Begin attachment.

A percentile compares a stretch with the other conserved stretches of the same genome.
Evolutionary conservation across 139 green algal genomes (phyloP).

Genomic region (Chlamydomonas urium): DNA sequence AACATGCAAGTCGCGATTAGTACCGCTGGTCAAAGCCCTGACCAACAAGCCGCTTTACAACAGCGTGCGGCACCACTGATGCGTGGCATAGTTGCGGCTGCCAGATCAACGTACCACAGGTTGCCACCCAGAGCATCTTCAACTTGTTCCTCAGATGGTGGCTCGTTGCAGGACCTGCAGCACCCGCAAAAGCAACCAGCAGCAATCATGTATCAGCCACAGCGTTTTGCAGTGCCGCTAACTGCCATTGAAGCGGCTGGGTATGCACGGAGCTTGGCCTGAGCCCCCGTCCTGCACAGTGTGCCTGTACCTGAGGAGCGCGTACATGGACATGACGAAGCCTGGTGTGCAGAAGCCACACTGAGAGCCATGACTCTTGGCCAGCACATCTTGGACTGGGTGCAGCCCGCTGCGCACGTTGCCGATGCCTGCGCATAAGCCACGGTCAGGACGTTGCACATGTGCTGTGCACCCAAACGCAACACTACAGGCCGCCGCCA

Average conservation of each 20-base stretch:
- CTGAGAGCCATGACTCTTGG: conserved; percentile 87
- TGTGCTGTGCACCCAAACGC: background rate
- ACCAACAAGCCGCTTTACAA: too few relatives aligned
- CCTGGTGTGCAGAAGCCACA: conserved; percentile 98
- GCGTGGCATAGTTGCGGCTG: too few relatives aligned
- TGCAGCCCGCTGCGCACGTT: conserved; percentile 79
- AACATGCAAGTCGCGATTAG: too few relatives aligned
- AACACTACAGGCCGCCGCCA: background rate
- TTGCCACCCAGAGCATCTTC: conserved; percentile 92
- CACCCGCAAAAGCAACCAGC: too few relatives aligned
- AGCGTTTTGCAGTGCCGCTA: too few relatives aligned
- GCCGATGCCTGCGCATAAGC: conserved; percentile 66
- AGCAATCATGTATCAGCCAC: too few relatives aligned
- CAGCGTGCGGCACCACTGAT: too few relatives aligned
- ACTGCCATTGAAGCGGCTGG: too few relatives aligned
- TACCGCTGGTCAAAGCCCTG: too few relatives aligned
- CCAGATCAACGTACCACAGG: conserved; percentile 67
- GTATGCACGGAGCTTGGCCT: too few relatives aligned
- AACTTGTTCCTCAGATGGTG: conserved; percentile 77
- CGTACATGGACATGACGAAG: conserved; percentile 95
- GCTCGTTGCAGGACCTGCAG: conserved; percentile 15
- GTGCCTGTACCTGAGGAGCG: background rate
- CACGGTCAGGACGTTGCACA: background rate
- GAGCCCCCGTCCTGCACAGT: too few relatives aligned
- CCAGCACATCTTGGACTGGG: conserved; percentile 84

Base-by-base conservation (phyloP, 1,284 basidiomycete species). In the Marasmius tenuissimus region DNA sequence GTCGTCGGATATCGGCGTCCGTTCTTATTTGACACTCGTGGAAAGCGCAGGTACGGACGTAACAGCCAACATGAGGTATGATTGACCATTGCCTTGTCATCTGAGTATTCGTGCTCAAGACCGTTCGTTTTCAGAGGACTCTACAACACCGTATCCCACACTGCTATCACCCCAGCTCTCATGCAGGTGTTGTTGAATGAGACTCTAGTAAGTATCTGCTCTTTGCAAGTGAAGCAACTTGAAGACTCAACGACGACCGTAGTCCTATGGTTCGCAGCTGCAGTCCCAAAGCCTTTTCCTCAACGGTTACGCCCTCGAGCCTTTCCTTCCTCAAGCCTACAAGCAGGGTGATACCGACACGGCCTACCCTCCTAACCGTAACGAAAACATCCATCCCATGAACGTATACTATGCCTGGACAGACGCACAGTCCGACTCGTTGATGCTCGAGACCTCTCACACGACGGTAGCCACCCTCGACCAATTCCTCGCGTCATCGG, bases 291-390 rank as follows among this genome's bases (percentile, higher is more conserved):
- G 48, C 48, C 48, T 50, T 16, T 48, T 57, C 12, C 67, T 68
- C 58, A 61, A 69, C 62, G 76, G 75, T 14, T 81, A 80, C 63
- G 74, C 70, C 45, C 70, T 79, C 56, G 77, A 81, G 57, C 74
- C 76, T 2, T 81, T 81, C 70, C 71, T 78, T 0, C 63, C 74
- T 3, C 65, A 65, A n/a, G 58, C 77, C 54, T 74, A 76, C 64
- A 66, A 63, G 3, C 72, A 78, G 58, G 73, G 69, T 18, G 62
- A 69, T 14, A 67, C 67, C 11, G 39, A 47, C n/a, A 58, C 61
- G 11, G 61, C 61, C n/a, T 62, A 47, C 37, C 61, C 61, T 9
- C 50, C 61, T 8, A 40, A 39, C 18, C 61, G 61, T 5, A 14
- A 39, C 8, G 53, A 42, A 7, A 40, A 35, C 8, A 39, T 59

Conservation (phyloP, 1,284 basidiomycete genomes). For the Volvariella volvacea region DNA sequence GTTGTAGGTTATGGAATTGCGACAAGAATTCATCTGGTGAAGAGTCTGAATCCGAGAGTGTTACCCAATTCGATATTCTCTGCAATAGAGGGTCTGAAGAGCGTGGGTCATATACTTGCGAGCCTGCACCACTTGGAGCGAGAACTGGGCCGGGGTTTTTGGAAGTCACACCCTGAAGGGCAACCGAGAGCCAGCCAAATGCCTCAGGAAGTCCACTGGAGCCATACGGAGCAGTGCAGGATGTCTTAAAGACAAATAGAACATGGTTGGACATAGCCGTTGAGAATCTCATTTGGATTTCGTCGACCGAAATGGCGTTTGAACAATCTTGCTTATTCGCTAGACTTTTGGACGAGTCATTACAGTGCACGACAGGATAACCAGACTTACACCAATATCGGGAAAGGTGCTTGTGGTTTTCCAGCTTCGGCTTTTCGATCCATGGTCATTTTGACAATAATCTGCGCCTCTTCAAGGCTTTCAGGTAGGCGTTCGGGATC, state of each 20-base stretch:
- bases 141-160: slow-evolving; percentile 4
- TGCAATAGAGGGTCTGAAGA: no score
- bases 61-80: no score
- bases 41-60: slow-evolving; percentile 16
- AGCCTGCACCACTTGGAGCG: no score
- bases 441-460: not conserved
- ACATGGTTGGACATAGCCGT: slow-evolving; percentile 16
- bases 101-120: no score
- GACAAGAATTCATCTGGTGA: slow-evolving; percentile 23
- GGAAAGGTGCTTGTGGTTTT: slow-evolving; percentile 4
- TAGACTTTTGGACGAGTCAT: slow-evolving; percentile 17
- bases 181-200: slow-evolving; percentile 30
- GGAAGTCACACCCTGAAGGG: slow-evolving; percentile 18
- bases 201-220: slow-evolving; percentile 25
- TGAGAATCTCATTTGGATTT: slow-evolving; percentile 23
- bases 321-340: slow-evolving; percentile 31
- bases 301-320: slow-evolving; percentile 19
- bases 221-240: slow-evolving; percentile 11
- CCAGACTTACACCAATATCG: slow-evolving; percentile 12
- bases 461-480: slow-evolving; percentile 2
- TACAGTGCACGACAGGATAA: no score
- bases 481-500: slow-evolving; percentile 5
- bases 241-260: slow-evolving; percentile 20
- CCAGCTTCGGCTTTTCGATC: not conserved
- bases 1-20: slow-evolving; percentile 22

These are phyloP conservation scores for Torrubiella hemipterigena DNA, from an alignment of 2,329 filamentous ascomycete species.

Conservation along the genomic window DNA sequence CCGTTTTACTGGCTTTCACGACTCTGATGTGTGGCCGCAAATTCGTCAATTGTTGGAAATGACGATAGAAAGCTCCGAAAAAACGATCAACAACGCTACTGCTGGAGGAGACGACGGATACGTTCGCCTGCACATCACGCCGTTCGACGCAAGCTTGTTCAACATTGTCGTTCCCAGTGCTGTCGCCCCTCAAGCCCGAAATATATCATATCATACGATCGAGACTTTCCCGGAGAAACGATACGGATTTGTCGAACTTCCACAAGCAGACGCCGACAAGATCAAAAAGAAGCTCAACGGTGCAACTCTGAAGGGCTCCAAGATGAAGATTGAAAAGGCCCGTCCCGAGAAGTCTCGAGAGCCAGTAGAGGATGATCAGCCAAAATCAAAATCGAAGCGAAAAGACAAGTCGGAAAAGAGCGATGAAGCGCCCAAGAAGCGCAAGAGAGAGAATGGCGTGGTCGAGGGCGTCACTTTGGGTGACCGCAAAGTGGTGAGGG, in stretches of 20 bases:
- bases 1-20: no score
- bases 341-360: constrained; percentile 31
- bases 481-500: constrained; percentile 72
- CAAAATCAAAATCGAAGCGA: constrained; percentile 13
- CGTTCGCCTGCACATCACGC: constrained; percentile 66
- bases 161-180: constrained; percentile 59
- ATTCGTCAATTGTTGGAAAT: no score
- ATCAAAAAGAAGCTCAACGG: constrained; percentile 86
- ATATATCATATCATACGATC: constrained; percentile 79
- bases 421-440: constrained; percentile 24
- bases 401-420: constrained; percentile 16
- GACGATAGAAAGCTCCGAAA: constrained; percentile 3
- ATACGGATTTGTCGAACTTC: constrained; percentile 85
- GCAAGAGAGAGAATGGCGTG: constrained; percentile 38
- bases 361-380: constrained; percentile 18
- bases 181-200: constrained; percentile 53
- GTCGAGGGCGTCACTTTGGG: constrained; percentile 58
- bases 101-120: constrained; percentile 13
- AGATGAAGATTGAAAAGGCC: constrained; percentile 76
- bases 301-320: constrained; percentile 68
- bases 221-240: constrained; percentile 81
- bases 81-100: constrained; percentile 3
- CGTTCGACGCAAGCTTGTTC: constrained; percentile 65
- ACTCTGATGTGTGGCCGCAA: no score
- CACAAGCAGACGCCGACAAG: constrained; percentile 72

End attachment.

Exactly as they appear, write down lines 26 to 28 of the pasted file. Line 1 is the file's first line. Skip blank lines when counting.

- GTGCCTGTACCTGAGGAGCG: background rate
- CACGGTCAGGACGTTGCACA: background rate
- GAGCCCCCGTCCTGCACAGT: too few relatives aligned